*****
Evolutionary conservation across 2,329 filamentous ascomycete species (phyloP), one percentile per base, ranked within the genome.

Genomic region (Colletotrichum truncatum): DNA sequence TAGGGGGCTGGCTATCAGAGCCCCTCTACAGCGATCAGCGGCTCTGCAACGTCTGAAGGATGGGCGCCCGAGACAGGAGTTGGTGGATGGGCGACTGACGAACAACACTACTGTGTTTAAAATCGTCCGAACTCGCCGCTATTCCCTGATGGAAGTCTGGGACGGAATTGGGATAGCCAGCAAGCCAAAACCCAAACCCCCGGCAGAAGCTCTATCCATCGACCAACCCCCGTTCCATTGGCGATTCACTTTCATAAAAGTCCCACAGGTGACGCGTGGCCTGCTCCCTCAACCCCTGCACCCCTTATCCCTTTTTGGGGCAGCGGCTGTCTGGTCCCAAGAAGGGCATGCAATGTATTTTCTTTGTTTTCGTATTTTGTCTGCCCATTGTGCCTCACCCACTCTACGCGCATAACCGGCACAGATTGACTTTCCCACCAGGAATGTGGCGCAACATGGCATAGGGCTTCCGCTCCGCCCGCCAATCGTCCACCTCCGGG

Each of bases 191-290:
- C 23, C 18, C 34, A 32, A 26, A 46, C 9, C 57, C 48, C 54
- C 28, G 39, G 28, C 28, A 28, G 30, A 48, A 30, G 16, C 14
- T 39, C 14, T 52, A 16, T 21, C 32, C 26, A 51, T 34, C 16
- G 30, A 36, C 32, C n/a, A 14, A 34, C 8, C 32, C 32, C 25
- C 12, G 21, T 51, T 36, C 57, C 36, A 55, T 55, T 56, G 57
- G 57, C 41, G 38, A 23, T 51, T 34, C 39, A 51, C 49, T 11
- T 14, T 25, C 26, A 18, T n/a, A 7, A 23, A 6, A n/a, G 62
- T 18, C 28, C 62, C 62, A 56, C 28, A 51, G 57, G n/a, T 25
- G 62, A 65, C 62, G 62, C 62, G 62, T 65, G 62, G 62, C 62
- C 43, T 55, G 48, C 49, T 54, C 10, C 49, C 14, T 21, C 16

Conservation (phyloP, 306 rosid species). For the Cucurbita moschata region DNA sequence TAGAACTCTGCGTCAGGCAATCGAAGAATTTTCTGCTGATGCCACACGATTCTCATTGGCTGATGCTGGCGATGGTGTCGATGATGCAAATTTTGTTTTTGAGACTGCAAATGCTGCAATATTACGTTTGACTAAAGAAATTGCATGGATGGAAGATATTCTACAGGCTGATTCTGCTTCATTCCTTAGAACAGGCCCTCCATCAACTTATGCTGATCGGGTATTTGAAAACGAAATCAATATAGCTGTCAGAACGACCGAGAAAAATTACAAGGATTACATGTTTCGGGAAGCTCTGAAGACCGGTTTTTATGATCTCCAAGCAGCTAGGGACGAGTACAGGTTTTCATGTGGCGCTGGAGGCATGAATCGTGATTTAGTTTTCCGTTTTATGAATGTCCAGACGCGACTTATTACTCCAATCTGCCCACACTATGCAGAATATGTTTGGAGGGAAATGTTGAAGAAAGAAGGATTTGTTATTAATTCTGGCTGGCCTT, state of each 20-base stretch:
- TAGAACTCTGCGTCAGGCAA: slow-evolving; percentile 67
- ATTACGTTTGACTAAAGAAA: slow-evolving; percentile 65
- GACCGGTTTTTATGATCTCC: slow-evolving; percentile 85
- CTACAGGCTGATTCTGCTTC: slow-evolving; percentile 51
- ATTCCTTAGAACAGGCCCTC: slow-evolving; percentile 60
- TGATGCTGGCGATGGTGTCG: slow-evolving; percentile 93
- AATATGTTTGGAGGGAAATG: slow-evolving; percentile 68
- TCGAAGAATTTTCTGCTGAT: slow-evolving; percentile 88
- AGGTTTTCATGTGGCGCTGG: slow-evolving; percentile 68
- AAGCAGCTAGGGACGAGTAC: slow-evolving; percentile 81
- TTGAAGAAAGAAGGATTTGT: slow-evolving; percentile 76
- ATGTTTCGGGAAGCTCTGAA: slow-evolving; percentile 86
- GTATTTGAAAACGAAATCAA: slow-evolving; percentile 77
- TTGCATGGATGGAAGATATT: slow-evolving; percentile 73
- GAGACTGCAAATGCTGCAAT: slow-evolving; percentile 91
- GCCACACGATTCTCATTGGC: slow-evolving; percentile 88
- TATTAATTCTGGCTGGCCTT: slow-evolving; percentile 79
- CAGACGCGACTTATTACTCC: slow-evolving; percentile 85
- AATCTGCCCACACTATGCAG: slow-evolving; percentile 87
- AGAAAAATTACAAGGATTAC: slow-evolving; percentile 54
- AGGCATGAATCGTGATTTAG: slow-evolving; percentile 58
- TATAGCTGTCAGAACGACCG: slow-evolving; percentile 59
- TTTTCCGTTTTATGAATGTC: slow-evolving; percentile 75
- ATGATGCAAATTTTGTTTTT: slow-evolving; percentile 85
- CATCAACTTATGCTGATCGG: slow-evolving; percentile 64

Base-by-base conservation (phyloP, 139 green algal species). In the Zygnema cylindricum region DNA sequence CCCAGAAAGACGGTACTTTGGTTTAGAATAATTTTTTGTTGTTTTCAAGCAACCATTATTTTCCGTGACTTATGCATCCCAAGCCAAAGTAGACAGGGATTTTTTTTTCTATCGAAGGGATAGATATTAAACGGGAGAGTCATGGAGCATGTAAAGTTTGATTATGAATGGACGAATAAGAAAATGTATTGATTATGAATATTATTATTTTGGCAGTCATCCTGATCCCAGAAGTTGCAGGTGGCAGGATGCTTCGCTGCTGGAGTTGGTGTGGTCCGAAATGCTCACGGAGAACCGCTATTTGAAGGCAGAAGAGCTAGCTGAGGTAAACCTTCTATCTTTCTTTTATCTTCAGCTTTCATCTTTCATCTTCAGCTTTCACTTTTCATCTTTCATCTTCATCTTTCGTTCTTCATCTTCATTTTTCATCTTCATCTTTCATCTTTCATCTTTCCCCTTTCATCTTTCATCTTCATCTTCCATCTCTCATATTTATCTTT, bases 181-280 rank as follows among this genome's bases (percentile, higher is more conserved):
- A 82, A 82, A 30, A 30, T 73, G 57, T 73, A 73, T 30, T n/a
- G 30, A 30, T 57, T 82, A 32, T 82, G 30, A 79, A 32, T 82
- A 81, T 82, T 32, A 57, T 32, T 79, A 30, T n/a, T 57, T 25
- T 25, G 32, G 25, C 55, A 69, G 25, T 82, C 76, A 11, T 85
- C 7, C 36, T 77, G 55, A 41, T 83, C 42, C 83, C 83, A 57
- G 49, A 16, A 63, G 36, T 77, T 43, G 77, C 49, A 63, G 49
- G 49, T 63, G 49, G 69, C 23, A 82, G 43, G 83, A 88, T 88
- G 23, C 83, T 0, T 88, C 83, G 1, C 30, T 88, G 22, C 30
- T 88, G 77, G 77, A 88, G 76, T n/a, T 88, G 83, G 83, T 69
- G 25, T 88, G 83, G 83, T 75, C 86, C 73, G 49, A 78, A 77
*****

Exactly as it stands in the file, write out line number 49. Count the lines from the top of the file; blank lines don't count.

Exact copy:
- T 88, G 77, G 77, A 88, G 76, T n/a, T 88, G 83, G 83, T 69